KIRKLAND, QC, March 21, 2017 /CNW Telbec/ – Merck Canada Inc. today announced that ZEPATIER® (elbasvir/grazoprevir) will be listed among the drugs covered by Quebec’s health insurance board, the Régie de l’assurance maladie du Québec (RAMQ), as of March 22. Quebec joins other jurisdictions that have approved the product for reimbursement under their public healthcare plans for chronic hepatitis C patients presenting with recognized criteria. Zepatier is indicated for the treatment of chronic infection by genotypes 1, 3 or 4 of the hepatitis C virus in adults.1 The product monograph, including detailed product information and indication, is available online by clicking here.
“This announcement reflects the hepatitis C agreement between Merck and the pan-Canadian Pharmaceutical Alliance (pCPA). We are proud to contribute a solution in the fight against this disease, all the while helping reduce the cost pressure on the healthcare system,” says Chirfi Guindo, President and Managing Director of Merck Canada Inc.
Hepatitis C patients without significant hepatic fibrosis who present with certain comorbidities or specific conditions will be eligible for the treatment, including those who have chronic kidney disease, who are co-infected with the human immunodeficiency virus (HIV) or the hepatitis B virus (HBV), who have undergone an organ transplant or who present with extrahepatic manifestations of the disease.
- If approved, G/P may provide a shorter, eight week, once-daily, ribavirin-free treatment option for the majority of HCV patients without cirrhosis
- AbbVie’s New Drug Submission is supported by data from its global registrational clinical development program across all major HCV genotypes and in patients with specific treatment challenges
MONTREAL , Feb. 1, 2017 /CNW/ – AbbVie, a global biopharmaceutical company, today announced it has submitted a New Drug Submission (NDS), and received priority review from Health Canada, for its investigational, pan-genotypic regimen of glecaprevir (ABT-493)/pibrentasvir (ABT-530) (G/P) for the treatment of all major chronic hepatitis C virus (HCV) genotypes.
If approved, G/P may provide a shorter treatment duration for genotypes 1-6 (GT1-6) in patients without cirrhosis, who make up a large portion of HCV patients in Canada , and an additional treatment option to patients with compensated cirrhosis (Child-Pugh A). G/P is also intended to address the unmet medical needs of patients with specific treatment challenges, including those with severe chronic kidney disease (CKD) and those not cured with previous direct acting antiviral (DAA) treatment.
More than 85 percent of Canadian provinces and territories restrict access to new direct-acting antivirals (DAA) for the treatment of the hepatitis C. Courtesy of University of Montreal Hospital Research Centre
The new direct-acting antivirals (DAA) are effective in curing the hepatitis C virus infection, a potentially fatal disease that attacks the liver, but they are expensive–approximately $60,000 per patient. A study conducted by researchers at the University of Montreal Hospital Research Centre (CRCHUM), The Kirby Institute, UNSW Australia, and the Canadian Network on Hepatitis C (CanHepC) shows that nearly everywhere in Canada, provinces and territories impose obstacles to the reimbursement of these medications by the public system because of their cost.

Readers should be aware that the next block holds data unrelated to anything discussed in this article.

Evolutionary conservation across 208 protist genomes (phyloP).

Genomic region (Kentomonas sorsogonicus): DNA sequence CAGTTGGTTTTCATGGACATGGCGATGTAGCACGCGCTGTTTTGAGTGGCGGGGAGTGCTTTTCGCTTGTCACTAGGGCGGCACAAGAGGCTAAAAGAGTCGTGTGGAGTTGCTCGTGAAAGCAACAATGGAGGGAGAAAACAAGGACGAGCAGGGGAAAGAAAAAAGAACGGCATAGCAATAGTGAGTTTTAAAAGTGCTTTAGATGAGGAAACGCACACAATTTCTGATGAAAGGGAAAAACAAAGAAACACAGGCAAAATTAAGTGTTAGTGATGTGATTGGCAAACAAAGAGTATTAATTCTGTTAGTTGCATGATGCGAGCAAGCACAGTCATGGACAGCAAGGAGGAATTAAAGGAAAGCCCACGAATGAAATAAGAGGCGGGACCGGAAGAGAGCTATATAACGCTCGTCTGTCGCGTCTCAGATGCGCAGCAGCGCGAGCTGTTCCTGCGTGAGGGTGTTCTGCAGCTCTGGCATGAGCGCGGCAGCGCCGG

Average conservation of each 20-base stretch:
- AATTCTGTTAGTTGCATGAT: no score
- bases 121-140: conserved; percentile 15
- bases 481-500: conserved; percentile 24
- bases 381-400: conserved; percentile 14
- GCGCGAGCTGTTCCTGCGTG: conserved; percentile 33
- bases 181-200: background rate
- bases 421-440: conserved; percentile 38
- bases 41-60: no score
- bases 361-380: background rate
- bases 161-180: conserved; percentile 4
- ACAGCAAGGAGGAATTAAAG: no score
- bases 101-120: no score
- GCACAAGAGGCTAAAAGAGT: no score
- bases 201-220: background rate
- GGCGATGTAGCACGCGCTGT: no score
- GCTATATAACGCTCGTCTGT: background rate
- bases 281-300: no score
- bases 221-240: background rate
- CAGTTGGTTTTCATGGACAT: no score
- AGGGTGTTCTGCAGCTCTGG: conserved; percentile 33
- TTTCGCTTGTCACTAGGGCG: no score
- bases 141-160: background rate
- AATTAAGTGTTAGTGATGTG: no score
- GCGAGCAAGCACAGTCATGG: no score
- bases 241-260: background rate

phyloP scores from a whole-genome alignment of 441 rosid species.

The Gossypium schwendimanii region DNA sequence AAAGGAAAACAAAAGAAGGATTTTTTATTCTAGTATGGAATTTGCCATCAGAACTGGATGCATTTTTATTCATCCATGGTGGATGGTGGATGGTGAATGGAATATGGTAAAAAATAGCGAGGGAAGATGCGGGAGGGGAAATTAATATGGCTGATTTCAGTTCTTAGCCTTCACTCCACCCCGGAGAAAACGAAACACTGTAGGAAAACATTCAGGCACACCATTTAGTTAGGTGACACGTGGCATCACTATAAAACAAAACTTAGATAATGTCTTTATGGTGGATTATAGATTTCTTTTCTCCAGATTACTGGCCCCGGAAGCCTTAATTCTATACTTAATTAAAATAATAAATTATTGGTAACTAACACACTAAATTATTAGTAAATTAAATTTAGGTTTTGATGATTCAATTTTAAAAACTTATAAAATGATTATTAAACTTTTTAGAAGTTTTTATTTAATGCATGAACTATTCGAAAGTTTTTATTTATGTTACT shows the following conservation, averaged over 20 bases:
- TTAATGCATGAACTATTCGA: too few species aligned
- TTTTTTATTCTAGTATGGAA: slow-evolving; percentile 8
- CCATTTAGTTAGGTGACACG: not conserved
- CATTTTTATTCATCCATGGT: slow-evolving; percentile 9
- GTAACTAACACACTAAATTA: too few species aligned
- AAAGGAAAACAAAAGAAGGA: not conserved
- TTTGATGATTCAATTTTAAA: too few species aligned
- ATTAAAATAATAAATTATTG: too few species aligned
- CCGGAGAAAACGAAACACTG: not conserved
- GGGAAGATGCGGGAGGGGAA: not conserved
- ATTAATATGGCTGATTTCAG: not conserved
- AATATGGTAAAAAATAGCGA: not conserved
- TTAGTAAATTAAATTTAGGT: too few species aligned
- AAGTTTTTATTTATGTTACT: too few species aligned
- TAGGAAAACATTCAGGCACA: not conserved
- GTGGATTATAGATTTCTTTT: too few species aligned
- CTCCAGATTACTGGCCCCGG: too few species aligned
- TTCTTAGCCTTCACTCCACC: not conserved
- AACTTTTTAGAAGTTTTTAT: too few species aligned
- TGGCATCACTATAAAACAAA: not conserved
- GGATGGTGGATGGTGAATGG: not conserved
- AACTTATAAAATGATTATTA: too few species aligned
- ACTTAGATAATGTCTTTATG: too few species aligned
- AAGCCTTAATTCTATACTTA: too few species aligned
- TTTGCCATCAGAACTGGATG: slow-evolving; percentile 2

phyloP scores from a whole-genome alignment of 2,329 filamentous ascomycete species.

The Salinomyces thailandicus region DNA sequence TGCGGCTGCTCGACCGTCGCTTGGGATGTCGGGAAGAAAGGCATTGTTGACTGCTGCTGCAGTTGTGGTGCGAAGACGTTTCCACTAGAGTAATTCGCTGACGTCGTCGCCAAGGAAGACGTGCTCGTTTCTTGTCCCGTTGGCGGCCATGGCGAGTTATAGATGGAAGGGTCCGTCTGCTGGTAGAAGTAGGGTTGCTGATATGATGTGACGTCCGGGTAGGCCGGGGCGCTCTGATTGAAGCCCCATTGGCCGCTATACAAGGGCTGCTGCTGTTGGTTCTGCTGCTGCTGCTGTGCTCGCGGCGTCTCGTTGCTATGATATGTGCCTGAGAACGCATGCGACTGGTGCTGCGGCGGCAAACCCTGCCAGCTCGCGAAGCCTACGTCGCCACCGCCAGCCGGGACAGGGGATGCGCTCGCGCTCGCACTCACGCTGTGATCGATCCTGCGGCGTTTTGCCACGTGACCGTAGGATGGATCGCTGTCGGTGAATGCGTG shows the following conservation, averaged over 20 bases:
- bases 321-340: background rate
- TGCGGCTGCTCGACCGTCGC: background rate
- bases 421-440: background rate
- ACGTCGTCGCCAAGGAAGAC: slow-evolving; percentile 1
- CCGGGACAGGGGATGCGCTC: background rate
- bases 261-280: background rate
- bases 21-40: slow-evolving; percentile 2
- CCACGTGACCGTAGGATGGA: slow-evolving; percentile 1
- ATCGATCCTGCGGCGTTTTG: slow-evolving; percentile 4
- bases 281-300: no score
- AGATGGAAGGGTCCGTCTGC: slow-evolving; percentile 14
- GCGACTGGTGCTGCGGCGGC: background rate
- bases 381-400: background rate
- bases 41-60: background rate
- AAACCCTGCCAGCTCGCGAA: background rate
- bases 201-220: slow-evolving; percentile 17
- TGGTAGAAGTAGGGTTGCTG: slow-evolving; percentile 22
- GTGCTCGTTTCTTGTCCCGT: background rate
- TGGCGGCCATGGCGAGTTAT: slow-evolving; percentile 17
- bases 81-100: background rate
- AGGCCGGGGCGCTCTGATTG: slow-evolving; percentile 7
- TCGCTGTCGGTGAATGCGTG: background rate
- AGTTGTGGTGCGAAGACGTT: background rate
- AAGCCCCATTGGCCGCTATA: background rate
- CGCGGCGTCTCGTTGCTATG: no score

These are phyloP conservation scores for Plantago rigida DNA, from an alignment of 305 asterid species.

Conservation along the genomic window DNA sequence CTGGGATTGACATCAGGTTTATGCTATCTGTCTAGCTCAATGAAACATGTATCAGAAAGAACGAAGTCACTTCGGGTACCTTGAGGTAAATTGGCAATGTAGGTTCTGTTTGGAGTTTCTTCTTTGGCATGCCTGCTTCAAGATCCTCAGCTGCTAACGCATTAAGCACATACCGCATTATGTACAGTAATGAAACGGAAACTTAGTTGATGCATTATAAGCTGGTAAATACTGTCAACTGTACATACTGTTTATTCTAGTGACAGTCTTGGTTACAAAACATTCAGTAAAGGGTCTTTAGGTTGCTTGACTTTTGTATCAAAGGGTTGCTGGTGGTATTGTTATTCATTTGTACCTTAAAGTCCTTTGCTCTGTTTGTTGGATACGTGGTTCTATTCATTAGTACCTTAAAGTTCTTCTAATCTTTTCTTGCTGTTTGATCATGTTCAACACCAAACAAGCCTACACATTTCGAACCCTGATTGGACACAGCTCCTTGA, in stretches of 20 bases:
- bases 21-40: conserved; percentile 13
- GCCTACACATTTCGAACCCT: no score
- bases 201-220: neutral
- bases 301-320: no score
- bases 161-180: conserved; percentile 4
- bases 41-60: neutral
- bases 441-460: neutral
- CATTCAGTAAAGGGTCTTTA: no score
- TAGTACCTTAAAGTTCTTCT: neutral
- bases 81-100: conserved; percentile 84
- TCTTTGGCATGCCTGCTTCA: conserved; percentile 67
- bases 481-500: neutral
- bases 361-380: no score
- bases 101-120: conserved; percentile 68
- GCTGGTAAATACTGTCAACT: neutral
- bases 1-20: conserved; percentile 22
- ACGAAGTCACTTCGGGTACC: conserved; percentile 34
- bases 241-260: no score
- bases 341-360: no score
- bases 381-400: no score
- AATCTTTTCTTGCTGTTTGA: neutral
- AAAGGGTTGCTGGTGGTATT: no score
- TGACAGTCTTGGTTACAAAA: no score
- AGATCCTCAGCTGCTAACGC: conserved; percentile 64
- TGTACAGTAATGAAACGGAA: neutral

“There are many new direct-acting antivirals, marketed by different pharmaceutical companies. We studied reimbursement practices for simeprevir, sofosbuvir, ledipasvir-sofosbuvir and paritaprevir-ritonavir-ombitasvir plus dasabuvir. We found that 85 to 92% of the provinces and territories in Canada restrict access to these medications to persons with moderate fibrosis,” says Alison Marshall from the Kirby Institute, UNSW Australia, lead author of a study to appear today in CMAJ Open.
HIV and Hepatitis C Community Action Fund will leave many Canadians living with HIV or Hep C out in the cold, with several established service organizations having their funding partially or completely cut.
OTTAWA, Oct. 12, 2016 /CNW/ – Just two weeks after the federal government pledged $804 million to international efforts on AIDS, malaria and tuberculosis at the Global Fund Replenishment Conference, HIV organizations have had their federal funding drastically cut or completely discontinued across Canada. The Public Health Agency of Canada (PHAC) sent out responses from the HIV and Hepatitis C Community Action Fund (CAF) Letter of Intent Process starting on Sept 29, 2016, several months later than originally promised, and the results have been catastrophic for the sector.
Community-based organizations across Canada have been put in a position to fail by a funding process that has been opaque from the beginning. These organizations are now urging PHAC and the federal government to halt the current funding process, and continue status quo funding for one year in order to revisit the process in collaboration with the community. The renewed process would be required to have its goals and criteria posted publically, and be based on consultations with both community organizations and people living with HIV and Hepatitis C. At a minimum, they are asking that PHAC work with the community to determine gaps in funding allocation, and focus on filling those gaps by increasing the value of CAF. Despite previous government commitments, the Federal Initiative, which provides funds to CAF, has not been increased in many years, and, according to a report from PHAC, $13.8 million has remained unspent since 2008.